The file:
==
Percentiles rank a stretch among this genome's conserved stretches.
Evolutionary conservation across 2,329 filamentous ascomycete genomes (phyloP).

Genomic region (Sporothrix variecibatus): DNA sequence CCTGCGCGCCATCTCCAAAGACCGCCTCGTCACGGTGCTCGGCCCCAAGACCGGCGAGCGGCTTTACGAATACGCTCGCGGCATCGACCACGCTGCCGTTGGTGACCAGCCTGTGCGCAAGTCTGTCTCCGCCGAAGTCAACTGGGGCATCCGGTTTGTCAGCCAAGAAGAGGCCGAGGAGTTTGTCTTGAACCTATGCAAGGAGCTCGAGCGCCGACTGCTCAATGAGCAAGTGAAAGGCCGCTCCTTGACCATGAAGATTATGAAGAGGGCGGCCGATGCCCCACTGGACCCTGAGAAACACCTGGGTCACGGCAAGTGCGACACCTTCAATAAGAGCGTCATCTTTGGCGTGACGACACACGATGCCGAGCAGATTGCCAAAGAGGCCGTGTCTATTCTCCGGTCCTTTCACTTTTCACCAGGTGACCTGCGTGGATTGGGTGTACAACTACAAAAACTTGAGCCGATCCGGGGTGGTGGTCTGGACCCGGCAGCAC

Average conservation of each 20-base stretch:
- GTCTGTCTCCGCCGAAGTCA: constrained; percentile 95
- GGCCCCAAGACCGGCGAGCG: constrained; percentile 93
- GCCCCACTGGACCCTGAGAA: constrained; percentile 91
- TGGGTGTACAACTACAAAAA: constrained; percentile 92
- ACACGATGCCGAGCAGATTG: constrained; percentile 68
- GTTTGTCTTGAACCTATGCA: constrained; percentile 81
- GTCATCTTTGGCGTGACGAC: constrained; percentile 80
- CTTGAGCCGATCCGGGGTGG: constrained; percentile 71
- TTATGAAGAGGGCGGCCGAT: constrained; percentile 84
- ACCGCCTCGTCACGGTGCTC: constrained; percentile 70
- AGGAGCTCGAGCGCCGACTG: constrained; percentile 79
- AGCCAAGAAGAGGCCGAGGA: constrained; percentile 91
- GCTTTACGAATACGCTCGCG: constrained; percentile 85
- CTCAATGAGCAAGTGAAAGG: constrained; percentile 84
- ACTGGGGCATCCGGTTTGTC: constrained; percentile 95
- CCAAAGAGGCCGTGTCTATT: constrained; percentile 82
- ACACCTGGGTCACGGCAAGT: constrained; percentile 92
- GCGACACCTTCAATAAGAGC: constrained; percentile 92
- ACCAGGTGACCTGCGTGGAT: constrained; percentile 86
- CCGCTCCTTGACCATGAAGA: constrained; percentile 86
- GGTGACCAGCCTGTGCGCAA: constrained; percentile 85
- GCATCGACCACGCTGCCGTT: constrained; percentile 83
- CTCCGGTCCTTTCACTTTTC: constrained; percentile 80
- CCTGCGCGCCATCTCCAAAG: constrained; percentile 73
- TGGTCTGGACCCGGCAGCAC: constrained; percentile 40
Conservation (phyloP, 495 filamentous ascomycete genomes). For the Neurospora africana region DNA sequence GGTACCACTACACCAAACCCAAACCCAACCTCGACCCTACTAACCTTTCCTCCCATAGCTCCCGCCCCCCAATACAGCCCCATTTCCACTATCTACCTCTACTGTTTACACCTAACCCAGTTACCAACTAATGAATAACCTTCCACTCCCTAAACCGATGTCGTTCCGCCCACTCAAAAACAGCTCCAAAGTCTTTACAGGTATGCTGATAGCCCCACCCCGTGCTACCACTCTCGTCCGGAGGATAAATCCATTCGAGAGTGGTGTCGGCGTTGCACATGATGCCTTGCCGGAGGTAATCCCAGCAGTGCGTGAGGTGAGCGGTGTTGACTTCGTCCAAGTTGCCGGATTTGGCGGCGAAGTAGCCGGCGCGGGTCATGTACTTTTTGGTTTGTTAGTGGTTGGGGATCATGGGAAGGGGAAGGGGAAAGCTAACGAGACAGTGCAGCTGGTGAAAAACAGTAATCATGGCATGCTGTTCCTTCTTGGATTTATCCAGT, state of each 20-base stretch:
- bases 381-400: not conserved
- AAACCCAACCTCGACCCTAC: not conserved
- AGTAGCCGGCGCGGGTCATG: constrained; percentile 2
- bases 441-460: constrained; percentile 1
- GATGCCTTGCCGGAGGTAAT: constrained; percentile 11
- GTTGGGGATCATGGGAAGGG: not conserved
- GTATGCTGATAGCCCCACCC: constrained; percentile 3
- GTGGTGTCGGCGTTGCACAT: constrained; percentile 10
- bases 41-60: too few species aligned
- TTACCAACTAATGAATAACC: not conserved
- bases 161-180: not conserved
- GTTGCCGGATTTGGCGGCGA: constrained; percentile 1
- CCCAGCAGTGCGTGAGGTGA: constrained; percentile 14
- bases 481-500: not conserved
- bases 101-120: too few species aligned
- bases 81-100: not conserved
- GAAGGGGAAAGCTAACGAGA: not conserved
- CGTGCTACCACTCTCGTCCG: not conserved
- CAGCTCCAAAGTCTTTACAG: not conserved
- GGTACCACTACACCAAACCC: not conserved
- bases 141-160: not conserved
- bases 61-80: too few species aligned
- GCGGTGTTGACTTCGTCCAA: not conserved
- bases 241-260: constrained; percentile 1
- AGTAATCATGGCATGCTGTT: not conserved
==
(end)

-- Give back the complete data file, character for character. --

Percentiles rank a stretch among this genome's conserved stretches.
Evolutionary conservation across 2,329 filamentous ascomycete genomes (phyloP).

Genomic region (Sporothrix variecibatus): DNA sequence CCTGCGCGCCATCTCCAAAGACCGCCTCGTCACGGTGCTCGGCCCCAAGACCGGCGAGCGGCTTTACGAATACGCTCGCGGCATCGACCACGCTGCCGTTGGTGACCAGCCTGTGCGCAAGTCTGTCTCCGCCGAAGTCAACTGGGGCATCCGGTTTGTCAGCCAAGAAGAGGCCGAGGAGTTTGTCTTGAACCTATGCAAGGAGCTCGAGCGCCGACTGCTCAATGAGCAAGTGAAAGGCCGCTCCTTGACCATGAAGATTATGAAGAGGGCGGCCGATGCCCCACTGGACCCTGAGAAACACCTGGGTCACGGCAAGTGCGACACCTTCAATAAGAGCGTCATCTTTGGCGTGACGACACACGATGCCGAGCAGATTGCCAAAGAGGCCGTGTCTATTCTCCGGTCCTTTCACTTTTCACCAGGTGACCTGCGTGGATTGGGTGTACAACTACAAAAACTTGAGCCGATCCGGGGTGGTGGTCTGGACCCGGCAGCAC

Average conservation of each 20-base stretch:
- GTCTGTCTCCGCCGAAGTCA: constrained; percentile 95
- GGCCCCAAGACCGGCGAGCG: constrained; percentile 93
- GCCCCACTGGACCCTGAGAA: constrained; percentile 91
- TGGGTGTACAACTACAAAAA: constrained; percentile 92
- ACACGATGCCGAGCAGATTG: constrained; percentile 68
- GTTTGTCTTGAACCTATGCA: constrained; percentile 81
- GTCATCTTTGGCGTGACGAC: constrained; percentile 80
- CTTGAGCCGATCCGGGGTGG: constrained; percentile 71
- TTATGAAGAGGGCGGCCGAT: constrained; percentile 84
- ACCGCCTCGTCACGGTGCTC: constrained; percentile 70
- AGGAGCTCGAGCGCCGACTG: constrained; percentile 79
- AGCCAAGAAGAGGCCGAGGA: constrained; percentile 91
- GCTTTACGAATACGCTCGCG: constrained; percentile 85
- CTCAATGAGCAAGTGAAAGG: constrained; percentile 84
- ACTGGGGCATCCGGTTTGTC: constrained; percentile 95
- CCAAAGAGGCCGTGTCTATT: constrained; percentile 82
- ACACCTGGGTCACGGCAAGT: constrained; percentile 92
- GCGACACCTTCAATAAGAGC: constrained; percentile 92
- ACCAGGTGACCTGCGTGGAT: constrained; percentile 86
- CCGCTCCTTGACCATGAAGA: constrained; percentile 86
- GGTGACCAGCCTGTGCGCAA: constrained; percentile 85
- GCATCGACCACGCTGCCGTT: constrained; percentile 83
- CTCCGGTCCTTTCACTTTTC: constrained; percentile 80
- CCTGCGCGCCATCTCCAAAG: constrained; percentile 73
- TGGTCTGGACCCGGCAGCAC: constrained; percentile 40
Conservation (phyloP, 495 filamentous ascomycete genomes). For the Neurospora africana region DNA sequence GGTACCACTACACCAAACCCAAACCCAACCTCGACCCTACTAACCTTTCCTCCCATAGCTCCCGCCCCCCAATACAGCCCCATTTCCACTATCTACCTCTACTGTTTACACCTAACCCAGTTACCAACTAATGAATAACCTTCCACTCCCTAAACCGATGTCGTTCCGCCCACTCAAAAACAGCTCCAAAGTCTTTACAGGTATGCTGATAGCCCCACCCCGTGCTACCACTCTCGTCCGGAGGATAAATCCATTCGAGAGTGGTGTCGGCGTTGCACATGATGCCTTGCCGGAGGTAATCCCAGCAGTGCGTGAGGTGAGCGGTGTTGACTTCGTCCAAGTTGCCGGATTTGGCGGCGAAGTAGCCGGCGCGGGTCATGTACTTTTTGGTTTGTTAGTGGTTGGGGATCATGGGAAGGGGAAGGGGAAAGCTAACGAGACAGTGCAGCTGGTGAAAAACAGTAATCATGGCATGCTGTTCCTTCTTGGATTTATCCAGT, state of each 20-base stretch:
- bases 381-400: not conserved
- AAACCCAACCTCGACCCTAC: not conserved
- AGTAGCCGGCGCGGGTCATG: constrained; percentile 2
- bases 441-460: constrained; percentile 1
- GATGCCTTGCCGGAGGTAAT: constrained; percentile 11
- GTTGGGGATCATGGGAAGGG: not conserved
- GTATGCTGATAGCCCCACCC: constrained; percentile 3
- GTGGTGTCGGCGTTGCACAT: constrained; percentile 10
- bases 41-60: too few species aligned
- TTACCAACTAATGAATAACC: not conserved
- bases 161-180: not conserved
- GTTGCCGGATTTGGCGGCGA: constrained; percentile 1
- CCCAGCAGTGCGTGAGGTGA: constrained; percentile 14
- bases 481-500: not conserved
- bases 101-120: too few species aligned
- bases 81-100: not conserved
- GAAGGGGAAAGCTAACGAGA: not conserved
- CGTGCTACCACTCTCGTCCG: not conserved
- CAGCTCCAAAGTCTTTACAG: not conserved
- GGTACCACTACACCAAACCC: not conserved
- bases 141-160: not conserved
- bases 61-80: too few species aligned
- GCGGTGTTGACTTCGTCCAA: not conserved
- bases 241-260: constrained; percentile 1
- AGTAATCATGGCATGCTGTT: not conserved